Digital Typology of Arabic Documents

APD LOGO
APD
ARABIC PAPYRUS


In the two hundred years since the publication of the first Arabic document on papyrus, Arabic papyrology has increasingly become an essential complement and corrective of the historical information filtered through the narrative sources of the Islamic classical period (9th–12th century).

Yet of the hundreds of thousands Arabic papyri, parchments and papers in collections world-wide dated between the 7th and 16th century only a small percentage of about 2% has currently been edited with another 10–15% described in commented collection catalogues. Furthermore, Arabic papyrology continues to suffer from a structural lack of reference tools—digital or otherwise. The research group on Arabic papyrology based at the Ludwig-Maximilian University (Munich) has been engaged in filling this disciplinary desideratum through the digitalization of full-text editions and metadata and the creation of a digital lexical thesaurus in the framework of the Arabic Papyrology Database (APD).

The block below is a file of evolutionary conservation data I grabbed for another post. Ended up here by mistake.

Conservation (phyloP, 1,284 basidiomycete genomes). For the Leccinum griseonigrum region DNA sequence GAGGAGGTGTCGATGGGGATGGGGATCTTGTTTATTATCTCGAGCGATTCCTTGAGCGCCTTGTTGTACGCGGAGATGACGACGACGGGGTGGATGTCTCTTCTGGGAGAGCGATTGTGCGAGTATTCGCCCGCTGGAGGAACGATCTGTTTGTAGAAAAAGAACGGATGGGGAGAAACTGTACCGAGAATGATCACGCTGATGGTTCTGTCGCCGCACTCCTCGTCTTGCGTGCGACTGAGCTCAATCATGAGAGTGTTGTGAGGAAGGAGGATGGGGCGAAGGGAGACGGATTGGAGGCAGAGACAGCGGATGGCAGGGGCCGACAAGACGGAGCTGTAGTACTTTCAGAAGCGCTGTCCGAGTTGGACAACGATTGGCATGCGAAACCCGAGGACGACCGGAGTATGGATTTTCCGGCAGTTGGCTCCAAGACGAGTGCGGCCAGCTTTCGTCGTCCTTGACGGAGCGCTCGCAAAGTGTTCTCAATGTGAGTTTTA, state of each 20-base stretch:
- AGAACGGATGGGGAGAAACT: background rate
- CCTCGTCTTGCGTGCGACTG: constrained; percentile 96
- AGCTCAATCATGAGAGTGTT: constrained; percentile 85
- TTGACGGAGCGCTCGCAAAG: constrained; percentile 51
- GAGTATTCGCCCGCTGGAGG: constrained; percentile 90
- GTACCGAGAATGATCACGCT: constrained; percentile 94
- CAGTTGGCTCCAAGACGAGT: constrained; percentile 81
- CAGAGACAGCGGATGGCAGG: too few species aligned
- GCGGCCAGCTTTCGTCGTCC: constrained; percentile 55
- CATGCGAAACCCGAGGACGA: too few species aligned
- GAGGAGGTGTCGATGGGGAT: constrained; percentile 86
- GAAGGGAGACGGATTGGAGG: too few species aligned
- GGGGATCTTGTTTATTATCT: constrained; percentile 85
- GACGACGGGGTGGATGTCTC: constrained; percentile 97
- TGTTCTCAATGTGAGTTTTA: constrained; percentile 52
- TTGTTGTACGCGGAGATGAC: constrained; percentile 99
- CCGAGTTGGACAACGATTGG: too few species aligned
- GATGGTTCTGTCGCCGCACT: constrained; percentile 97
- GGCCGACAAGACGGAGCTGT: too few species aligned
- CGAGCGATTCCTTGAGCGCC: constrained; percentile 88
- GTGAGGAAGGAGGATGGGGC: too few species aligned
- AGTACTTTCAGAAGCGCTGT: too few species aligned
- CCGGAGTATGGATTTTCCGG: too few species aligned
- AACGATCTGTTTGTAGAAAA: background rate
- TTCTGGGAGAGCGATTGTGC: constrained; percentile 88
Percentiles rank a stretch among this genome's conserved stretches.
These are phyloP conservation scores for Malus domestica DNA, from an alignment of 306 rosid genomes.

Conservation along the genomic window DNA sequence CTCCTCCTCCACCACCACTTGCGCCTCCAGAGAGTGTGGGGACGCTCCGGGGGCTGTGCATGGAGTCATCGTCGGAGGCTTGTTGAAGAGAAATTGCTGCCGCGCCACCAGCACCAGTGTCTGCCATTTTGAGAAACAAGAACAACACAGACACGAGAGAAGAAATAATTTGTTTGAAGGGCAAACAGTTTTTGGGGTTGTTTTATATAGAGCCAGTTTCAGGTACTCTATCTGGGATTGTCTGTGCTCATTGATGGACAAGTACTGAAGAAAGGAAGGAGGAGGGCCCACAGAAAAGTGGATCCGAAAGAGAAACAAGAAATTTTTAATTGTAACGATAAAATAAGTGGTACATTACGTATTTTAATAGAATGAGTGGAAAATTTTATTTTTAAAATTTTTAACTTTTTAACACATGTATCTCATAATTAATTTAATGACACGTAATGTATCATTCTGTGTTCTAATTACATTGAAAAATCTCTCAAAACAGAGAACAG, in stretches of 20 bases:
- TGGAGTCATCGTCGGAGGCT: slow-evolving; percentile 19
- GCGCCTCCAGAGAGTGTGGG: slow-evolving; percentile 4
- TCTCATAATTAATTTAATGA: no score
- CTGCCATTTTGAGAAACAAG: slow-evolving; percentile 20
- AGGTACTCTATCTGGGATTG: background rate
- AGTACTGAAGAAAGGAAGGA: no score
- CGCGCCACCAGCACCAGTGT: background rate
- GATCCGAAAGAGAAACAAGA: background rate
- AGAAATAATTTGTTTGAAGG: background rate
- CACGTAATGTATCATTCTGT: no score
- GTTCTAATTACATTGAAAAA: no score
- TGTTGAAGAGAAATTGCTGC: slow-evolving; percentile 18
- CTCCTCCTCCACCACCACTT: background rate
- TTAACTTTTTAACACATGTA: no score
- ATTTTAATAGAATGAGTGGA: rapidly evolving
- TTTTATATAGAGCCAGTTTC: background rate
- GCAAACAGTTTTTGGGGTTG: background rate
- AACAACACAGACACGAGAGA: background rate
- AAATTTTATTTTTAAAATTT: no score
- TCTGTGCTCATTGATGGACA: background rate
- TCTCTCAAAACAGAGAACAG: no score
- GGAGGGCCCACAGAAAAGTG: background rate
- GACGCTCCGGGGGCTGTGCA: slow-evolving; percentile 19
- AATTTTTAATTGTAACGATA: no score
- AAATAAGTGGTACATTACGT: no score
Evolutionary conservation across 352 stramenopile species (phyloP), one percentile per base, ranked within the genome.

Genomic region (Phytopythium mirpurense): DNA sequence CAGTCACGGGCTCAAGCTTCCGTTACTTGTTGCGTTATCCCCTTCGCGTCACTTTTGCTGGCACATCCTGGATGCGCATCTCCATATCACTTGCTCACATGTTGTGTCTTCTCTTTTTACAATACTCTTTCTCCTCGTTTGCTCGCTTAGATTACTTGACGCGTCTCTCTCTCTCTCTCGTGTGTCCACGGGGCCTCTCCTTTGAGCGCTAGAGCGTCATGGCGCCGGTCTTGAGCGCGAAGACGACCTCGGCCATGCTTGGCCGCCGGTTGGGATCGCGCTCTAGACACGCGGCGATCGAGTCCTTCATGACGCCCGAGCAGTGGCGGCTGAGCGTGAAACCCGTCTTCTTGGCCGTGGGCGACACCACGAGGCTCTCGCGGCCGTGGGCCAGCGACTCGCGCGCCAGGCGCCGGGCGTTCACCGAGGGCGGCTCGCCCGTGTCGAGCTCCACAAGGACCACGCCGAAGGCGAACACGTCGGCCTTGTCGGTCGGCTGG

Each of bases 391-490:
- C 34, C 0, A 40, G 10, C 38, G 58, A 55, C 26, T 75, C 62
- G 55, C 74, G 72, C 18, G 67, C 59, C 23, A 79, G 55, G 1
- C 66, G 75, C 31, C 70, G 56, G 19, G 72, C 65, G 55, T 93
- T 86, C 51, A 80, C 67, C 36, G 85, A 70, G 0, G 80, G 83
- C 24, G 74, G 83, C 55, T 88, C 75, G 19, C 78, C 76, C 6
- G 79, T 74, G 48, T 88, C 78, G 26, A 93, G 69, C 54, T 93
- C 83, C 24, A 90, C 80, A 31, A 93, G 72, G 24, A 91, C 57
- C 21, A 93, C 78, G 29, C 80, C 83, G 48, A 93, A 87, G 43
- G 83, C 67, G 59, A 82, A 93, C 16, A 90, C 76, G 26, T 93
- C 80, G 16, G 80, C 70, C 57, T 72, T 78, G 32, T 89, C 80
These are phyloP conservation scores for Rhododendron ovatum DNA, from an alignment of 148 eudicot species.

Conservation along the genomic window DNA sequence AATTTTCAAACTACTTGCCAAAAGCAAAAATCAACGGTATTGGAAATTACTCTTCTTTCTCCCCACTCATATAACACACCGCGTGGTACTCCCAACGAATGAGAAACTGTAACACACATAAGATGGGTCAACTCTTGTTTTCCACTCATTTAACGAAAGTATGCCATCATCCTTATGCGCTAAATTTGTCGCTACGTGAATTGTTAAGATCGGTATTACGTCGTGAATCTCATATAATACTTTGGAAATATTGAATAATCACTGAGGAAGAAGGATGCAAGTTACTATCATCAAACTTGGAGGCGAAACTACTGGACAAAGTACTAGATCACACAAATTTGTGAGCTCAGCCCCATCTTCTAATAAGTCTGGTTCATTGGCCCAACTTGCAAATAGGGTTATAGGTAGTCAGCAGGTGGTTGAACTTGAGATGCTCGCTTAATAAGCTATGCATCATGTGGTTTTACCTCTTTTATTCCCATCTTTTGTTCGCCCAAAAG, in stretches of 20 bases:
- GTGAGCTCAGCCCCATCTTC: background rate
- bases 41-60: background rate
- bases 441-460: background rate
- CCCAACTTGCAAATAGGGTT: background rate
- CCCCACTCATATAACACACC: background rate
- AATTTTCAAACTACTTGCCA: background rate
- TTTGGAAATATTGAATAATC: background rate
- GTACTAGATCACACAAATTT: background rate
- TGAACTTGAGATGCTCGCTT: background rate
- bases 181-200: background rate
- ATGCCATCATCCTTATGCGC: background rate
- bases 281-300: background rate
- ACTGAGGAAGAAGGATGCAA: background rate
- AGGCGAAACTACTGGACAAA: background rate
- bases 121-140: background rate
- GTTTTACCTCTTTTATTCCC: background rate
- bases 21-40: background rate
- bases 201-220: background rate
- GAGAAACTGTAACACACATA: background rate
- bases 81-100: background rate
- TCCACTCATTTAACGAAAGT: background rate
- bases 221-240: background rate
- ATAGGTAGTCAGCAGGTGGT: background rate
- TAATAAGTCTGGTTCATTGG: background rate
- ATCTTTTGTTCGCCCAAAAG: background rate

The latest phase of the project, A Digital Typology of Arabic Documents (APT), aims at the creation of digital diplomatic charts for structuring formulaic and layout features of Arabic documents. A co-tutelle agreement between the University of Basel and the LMU has given PhD candidate Eugenio Garosi the opportunity to work in constant contact with the APD research group so as to be consistently updated on their progresses. Access to their internal data has been and is a pivotal part of his dissertation project. In particular, his research endeavors to incorporate and expand on the methodology developed by the research group of the APD to reach an assessment on the formative environment of the Early Islamic scribal culture.

In his dissertation state-of-the-art digital formalistic analysis are utilized as a ground for comparison between the proportionally overrepresented Arabic papyrological sources from Early Islamic Egypt and their proportionally underrepresented pendants from Syria and Central Asia, on one side, and between the Arabic and the liminal scribal traditions on the other.